First police and public safety psychologist
United States 1968
Martin Reiser hired as the first full-time in-house psychologist by the LAPD
Preemployment psychological screening
The psychological evaluation that is conducted prior to a conditional offer of employment
- Evaluate a person’s psychological suitability for police work
Fitness-for-duty evaluations (FFDEs)
Assessments conducted to determine the psychological ability of law enforcement officers to perform their essential job functions, particularly after experiencing a major stressful event.
Evaluate employed police officer’s ability to continue performing the job, at least for the time being
- Often occurs after officers have been through personally stressful experiences
A set of behaviors and attitudes that are presumed to be characteristic of individuals involved in law enforcement work, such as suspicion, toughness, and protectiveness of other law enforcement officers.
Police psychologists must recognize and understand this culture —> should reasonably accommodate it as long as it does not endanger public safety…
Police officers have a unique occupational culture that values
Control, authority, solidarity, and isolation
Identification and analysis of the skills, abilities, knowledge, and psychological characteristics that needed to do a job.
Designed to eliminate those law enforcement applicants who demonstrate significant signs of psychopathology or emotional instability or who lack the basic ability or mental acuity to perform the job in a safe and responsible manner.
- Most commonly used by police psychologists
- Eliminate those who appear to be poorly suited for work in law enforcement
Intended to identify those attributes (almost always personality) that distinguish one candidate over another as being potentially a more effective police officer.
- This approach assumes that there are traits, habits, reactions, and attitudes that distinguish an outstanding officer from a satisfactory one.
The extent to which a test predicts a person’s subsequent performance on the dimensions and tasks the test is designed to measure.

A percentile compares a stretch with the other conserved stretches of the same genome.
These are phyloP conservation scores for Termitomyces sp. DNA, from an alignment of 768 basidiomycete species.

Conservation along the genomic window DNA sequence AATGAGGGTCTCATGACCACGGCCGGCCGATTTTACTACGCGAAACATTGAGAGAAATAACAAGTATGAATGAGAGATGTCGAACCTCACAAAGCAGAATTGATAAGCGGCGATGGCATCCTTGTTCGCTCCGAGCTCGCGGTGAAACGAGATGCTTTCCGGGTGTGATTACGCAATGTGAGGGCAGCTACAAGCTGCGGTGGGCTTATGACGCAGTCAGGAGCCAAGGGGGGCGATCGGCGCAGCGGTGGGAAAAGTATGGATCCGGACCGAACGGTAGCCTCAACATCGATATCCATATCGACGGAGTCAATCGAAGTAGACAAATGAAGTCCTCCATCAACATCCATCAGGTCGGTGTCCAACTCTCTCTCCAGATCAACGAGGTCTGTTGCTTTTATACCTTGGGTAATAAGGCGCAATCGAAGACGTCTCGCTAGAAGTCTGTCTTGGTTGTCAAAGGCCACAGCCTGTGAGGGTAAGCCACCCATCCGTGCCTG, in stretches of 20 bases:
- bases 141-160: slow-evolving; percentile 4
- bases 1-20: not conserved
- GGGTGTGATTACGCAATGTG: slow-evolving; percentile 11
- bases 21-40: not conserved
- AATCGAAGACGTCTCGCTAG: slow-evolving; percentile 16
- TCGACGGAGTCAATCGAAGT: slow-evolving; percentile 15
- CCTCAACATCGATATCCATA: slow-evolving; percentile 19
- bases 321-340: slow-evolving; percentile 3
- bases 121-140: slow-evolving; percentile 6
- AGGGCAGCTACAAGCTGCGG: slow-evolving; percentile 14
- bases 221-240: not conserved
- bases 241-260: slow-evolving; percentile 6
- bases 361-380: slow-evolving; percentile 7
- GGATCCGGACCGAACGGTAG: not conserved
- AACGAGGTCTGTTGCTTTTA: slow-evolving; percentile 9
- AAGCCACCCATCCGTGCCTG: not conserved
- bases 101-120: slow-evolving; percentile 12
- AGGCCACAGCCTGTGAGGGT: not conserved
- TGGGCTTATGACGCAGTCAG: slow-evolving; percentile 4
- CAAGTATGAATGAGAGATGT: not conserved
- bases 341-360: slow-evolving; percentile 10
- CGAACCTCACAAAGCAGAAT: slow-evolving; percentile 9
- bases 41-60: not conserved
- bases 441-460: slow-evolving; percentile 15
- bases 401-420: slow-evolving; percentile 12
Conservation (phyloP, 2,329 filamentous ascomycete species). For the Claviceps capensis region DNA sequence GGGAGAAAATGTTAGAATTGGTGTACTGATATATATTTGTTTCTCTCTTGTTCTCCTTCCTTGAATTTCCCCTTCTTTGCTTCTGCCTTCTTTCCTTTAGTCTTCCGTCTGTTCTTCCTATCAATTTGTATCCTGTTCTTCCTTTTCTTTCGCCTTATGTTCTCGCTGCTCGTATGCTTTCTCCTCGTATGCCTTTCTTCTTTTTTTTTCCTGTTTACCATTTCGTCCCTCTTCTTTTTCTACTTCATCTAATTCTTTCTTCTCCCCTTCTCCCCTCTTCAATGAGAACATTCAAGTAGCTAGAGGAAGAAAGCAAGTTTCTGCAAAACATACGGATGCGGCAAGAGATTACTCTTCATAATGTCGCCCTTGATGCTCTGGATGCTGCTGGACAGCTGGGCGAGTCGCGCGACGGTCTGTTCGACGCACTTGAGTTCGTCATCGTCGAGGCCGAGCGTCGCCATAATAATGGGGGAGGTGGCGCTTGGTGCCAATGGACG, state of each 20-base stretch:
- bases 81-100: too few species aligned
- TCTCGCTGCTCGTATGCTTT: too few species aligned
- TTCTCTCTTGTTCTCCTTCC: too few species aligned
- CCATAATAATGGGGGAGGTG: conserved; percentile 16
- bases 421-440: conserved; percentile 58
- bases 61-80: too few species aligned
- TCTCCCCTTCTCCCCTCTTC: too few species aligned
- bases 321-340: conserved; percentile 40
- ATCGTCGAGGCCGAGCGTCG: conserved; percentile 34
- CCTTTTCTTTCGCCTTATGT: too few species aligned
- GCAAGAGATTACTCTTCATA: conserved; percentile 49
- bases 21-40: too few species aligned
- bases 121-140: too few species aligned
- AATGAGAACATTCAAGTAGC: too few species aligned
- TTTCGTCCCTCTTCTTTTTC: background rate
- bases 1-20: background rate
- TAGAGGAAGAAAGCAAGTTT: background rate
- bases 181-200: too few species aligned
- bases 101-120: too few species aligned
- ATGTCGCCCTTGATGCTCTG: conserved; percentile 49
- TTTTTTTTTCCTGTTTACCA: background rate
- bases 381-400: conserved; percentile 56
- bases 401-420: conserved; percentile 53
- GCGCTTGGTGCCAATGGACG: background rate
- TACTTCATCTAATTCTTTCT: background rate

An instrument has predictive validity if it is able to identify which candidates will and will not succeed at law enforcement work.
Face (or content) validity
Refers not to what a psychological test actually measures, but to what it superficially appears to measure.
Test or inventory has this validity if its questions appear relevant to tasks needed in law enforcement
Most commonly used personality assessment in police screening and selection
Minnesota Multiphasic Personality Inventory - Revised (MMPI-2)
Self-administered personality inventory used in numerous contexts, including law enforcement screening.
Most commonly used psychological instrument for police and public safety preselection screening
- Has 557 questions
What does the MMPI-2 measure?
Positive personality traits, such as stress tolerance, emotional maturity, self-control, and judgment
Refers to the emotional and stressful effects that the policies and practices of the police department have on the individual officers.
Stressors include —> poor pay, excessive paperwork, insufficient training, inadequate training, weekend duty, shift work, inconsistent discipline or rigid enforcement of rules and policies, limited promotional opportunities, poor supervision and administrative support, and poor relationships with supervisors or colleagues
Stress related to the nature of the work itself. In a law enforcement context, for example, this includes the possibility of being killed in the line of duty.
Stressors include —> inactivity and boredom, situations requiring the use of force, responsibility of protecting others, frequent exposure to death
Police are expected to keep their emotions under control, a process that has been referred to as “emotional labor”
Surface acting or emotional dissonance
Suppressing the emotion that is actually felt and faking the appropriate emotion that the situation (or job) demands.
- Evidence supports that this could have a detrimental effect on health and well-being
Stress that is outside of one’s daily tasks. In the law enforcement context, they include frustrations with the courts, the prosecutor’s office, the criminal process, the correctional system, the media, and public attitudes toward policing.
Stress related to marital relationships, health problems, addictions, peer group pressures, feelings of helplessness and depression, and lack of achievement.
- Female officers as a group generally possess better communication and social skills than their male colleagues and are better able to facilitate the cooperation and trust for a community policing model.
- Hiring more women is likely to be an effective way of addressing the problems of excessive force and citizen complaints and also of improving community policing in general.
- It should also reduce the problem of sex discrimination and sexual harassment by changing the climate of the agency.